Five Reasons Why February 1, 2014 Can’t Come Soon Enough For The NBA
Why February 1, 2014 Can't Come Soon Enough For The NBA
The greatest accomplishment during his tenure was basketball expanding its popularity at a global level. He did this by marketing the best players in the league and by creating the Dream Team in 1992 which featured Michael Jordan, Larry Bird, Magic Johnson, David Robinson, Patrick Ewing and Charles Barkley.
Expansion also came and there are now 30 teams in the league. It is arguable that in the late 1980s to the mid-1990s saw the greatest talent in NBA history. Yet, will popularizing the game globally, expansion and marketing the best players in the game be what he becomes remembered for?
There’s a quote that perfectly illustrates him and that is “it is not how you start, it’s how you finish.”
While the start for him was great the ending hasn’t been. In a little over a decade there’s been two lockouts resulting in 50 and 66 game seasons, new eligibility requirements for the draft, uneven trades, buying out an owner and taking control of a team, the growth of flopping, rule changes and a betting scandal involving officials.
By applying the principle from the quote with the way his career as Commissioner will finish it means that he gets perceived in a negative light and all the positive moves he made will be a distant memory.
5. Uneven Trades
Uneven trades have become the norm in the NBA and David Stern has not done anything to stop this trend. In most cases it’s a smaller market team that has their franchise player coming up on free agency and aren’t able to pay for a larger contract.
An example of this is when the Los Angeles Lakers acquired Pau Gasol from the Memphis Grizzlies in 2008. The Lakers gave up Kwame Brown, Javarris Crittenton and Marc Gasol along with two first round picks.
More recently the Lakers pulled it off again this time acquiring Dwight Howard from the Orlando Magic, which also included two other teams. Acquired in the deal for the Magic were Aaron Afflalo, Al Harrington, Moe Harkless, Nikola Vucevic, Josh McRoberts, Christian Eyenga and three future first-round picks.
Last season the Golden State Warriors traded Monta Ellis on March 13th to the Milwaukee Bucks for Andrew Bogut. Now the trade itself looks great on paper for both teams, yet Bogut wasn't healthy and has recently participated in a full practice.
There’s only one exception that comes to mind which was the deal that would have sent Chris Paul to the Lakers in December of 2011 and the only reason for the rejection was because the NBA controlled the New Orleans Hornets.
Paul eventually wound up being traded to the Los Angeles Clippers.
Over the past five years flopping has gotten out of hand in the NBA and for 2012 David Stern finally implemented consequences for the action. The discipline handed out will be a fine, yet there’s no real punishment for the action during the game.
A player making millions of dollars isn’t going to worry about being contacted by the league after the game and shelling out a few thousand dollars if it helps their team win. If a league official says flopping has “no place in our game” why is the league still enabling it?
The way to get rid of it once and for all is by penalizing it immediately. If a referee feels that a player flops then a warning will be given for said player, if it happens again a technical foul and after the third time an ejection.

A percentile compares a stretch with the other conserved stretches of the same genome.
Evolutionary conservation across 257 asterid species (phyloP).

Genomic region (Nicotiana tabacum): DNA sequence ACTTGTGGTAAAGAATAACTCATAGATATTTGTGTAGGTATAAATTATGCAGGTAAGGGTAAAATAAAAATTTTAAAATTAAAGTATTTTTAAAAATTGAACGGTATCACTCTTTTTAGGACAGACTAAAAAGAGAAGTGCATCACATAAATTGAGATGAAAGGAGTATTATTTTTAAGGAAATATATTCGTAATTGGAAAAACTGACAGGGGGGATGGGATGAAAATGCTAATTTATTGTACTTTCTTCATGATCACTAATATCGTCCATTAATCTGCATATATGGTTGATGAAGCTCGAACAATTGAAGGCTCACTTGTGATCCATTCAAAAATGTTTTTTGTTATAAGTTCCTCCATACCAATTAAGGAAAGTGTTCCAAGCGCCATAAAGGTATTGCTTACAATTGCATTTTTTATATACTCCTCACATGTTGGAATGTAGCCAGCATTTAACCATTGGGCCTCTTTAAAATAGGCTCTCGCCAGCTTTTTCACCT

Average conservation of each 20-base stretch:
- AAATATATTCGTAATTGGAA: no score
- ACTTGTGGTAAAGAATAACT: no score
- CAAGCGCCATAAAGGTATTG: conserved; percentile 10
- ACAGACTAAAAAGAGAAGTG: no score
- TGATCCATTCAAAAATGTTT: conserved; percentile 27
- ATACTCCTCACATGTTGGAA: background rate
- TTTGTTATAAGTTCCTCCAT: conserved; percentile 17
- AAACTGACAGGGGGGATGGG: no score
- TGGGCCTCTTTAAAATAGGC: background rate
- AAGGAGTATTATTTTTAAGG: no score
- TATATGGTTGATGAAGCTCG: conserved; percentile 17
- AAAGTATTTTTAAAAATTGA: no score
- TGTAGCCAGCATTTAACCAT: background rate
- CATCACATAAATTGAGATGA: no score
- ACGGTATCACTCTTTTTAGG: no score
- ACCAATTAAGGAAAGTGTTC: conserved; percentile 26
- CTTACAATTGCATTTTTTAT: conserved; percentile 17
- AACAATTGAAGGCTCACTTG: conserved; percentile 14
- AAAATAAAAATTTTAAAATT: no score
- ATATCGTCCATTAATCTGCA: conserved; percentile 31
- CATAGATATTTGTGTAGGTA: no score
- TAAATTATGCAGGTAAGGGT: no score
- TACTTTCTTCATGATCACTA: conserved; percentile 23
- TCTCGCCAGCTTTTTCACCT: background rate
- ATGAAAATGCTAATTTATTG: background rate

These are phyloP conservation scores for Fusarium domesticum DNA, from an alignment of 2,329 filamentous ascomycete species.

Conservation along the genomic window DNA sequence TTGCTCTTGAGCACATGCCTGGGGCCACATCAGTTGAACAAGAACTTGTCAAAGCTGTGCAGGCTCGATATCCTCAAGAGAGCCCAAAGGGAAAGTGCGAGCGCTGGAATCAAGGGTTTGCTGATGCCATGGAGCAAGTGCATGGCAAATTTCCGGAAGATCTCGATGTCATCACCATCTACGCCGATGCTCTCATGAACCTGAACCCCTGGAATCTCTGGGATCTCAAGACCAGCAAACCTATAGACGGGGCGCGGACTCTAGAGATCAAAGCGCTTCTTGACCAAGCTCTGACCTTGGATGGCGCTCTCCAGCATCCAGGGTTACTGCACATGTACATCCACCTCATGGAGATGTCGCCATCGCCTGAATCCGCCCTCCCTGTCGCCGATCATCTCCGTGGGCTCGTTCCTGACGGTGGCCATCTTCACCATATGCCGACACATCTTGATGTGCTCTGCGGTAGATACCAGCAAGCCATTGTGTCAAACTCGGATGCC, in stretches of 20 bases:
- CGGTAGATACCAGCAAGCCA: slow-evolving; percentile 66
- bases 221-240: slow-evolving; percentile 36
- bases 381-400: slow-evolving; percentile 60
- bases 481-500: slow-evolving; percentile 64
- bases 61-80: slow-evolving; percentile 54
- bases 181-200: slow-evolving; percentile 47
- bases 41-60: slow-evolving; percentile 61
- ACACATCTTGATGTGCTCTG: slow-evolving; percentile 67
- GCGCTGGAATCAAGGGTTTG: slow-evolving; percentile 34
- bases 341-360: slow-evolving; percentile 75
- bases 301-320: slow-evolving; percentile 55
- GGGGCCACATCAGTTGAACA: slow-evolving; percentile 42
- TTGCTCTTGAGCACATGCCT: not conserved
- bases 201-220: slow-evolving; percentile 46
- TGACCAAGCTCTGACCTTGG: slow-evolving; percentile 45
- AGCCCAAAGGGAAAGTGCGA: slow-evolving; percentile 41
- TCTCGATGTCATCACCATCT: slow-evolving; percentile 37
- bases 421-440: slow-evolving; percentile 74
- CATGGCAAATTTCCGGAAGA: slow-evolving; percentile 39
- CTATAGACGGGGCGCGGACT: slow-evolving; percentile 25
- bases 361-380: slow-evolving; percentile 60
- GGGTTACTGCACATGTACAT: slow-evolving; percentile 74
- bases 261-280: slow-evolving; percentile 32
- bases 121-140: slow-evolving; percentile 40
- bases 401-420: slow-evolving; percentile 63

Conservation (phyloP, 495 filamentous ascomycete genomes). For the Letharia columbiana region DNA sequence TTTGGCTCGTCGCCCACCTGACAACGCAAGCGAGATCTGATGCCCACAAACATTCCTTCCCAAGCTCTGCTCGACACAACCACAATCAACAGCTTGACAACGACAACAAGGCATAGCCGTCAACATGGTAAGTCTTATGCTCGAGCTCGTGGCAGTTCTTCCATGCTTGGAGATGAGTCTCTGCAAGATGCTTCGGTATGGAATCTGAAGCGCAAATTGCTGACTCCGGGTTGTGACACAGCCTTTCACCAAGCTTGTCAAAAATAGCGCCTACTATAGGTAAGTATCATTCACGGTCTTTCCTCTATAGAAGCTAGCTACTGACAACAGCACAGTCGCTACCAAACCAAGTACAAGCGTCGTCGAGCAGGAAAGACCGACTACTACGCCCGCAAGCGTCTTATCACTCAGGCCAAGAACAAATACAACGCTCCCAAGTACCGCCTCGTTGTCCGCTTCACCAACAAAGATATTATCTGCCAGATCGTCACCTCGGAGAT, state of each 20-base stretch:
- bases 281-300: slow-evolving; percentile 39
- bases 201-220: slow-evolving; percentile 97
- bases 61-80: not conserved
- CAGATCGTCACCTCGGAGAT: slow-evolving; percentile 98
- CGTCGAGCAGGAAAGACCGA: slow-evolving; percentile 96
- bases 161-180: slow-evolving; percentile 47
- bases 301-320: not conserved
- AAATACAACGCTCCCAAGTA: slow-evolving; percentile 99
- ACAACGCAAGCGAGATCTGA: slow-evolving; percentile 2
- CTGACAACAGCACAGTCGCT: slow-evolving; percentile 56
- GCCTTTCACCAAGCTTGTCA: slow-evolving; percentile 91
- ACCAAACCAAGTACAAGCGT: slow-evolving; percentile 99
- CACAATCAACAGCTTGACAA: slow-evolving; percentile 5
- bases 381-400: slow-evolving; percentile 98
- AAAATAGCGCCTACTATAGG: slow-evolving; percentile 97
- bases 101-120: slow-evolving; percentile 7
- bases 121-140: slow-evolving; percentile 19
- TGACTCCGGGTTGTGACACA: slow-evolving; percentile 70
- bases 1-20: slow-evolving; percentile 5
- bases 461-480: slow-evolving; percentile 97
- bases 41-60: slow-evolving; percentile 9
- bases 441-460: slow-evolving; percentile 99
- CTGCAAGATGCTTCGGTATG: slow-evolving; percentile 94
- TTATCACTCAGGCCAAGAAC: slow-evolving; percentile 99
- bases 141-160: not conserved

3. Rule Changes
It wasn’t that long ago when some of the greatest defensive players were on NBA rosters and because of that David Stern made rule changes to improve scoring. One of his worst moves came in 1994-1995 when the three-point line got shortened and luckily it reverted back to the original distance in 1997-1998.
Also, in that same year hand checking was not allowed and in 1997 using the forearm against a player facing the basket became a foul.
While the rules did increase scoring it took away the physical style of play and it has allowed for players to succeed with poor fundamentals. Steve Nash, Dwight Howard, Amar’e Stoudemire and Carmelo Anthony are examples of those players.
2. NBA Draft Eligibility Requirements
David Stern made a mountain out of a mole hill by changing the eligibility requirements of the NBA Draft in 2005. A player will have to be 19 years old, played one year of college basketball or at least be one year removed from graduating high school.
It also has created the term for college players that go to college for one year and leave for the NBA. The issue is that many are not ready and will take a couple of seasons to develop before making an impact.
As a direct result the draft is at its weakest and a further illustration of this is that over the past five there have been eight All-Star selections. Looking at a random five-year period such as 1990-1994 will show that there were 32 All-Stars in that time frame.
Now the NBA has to readdress the issue and make eligibility requirements to at least 20 years of age, two years of college basketball or at least two years removed from graduating high school.
The main reason February 1, 2014 can’t come soon enough is because of the officiating. David Stern failed miserably in the handling of the betting scandal involving referee Tim Donaghy.
Instead of admitting that there was a problem Stern called Donaghy a “rogue referee.” Yet, the example of game six during the 2002 Los Angeles Lakers and Sacramento Kings playoff series paints a much different story and clearly indicates the game being rigged.
What is worse is the clear favoritism towards superstars. There are many examples of foul calls being made against defensive players when there’s no contact or incidental contact or in some cases the contact gets initiated by the offensive player meaning a no call or an offensive foul.
There's been very little involvement by Stern to get this issue resolved.
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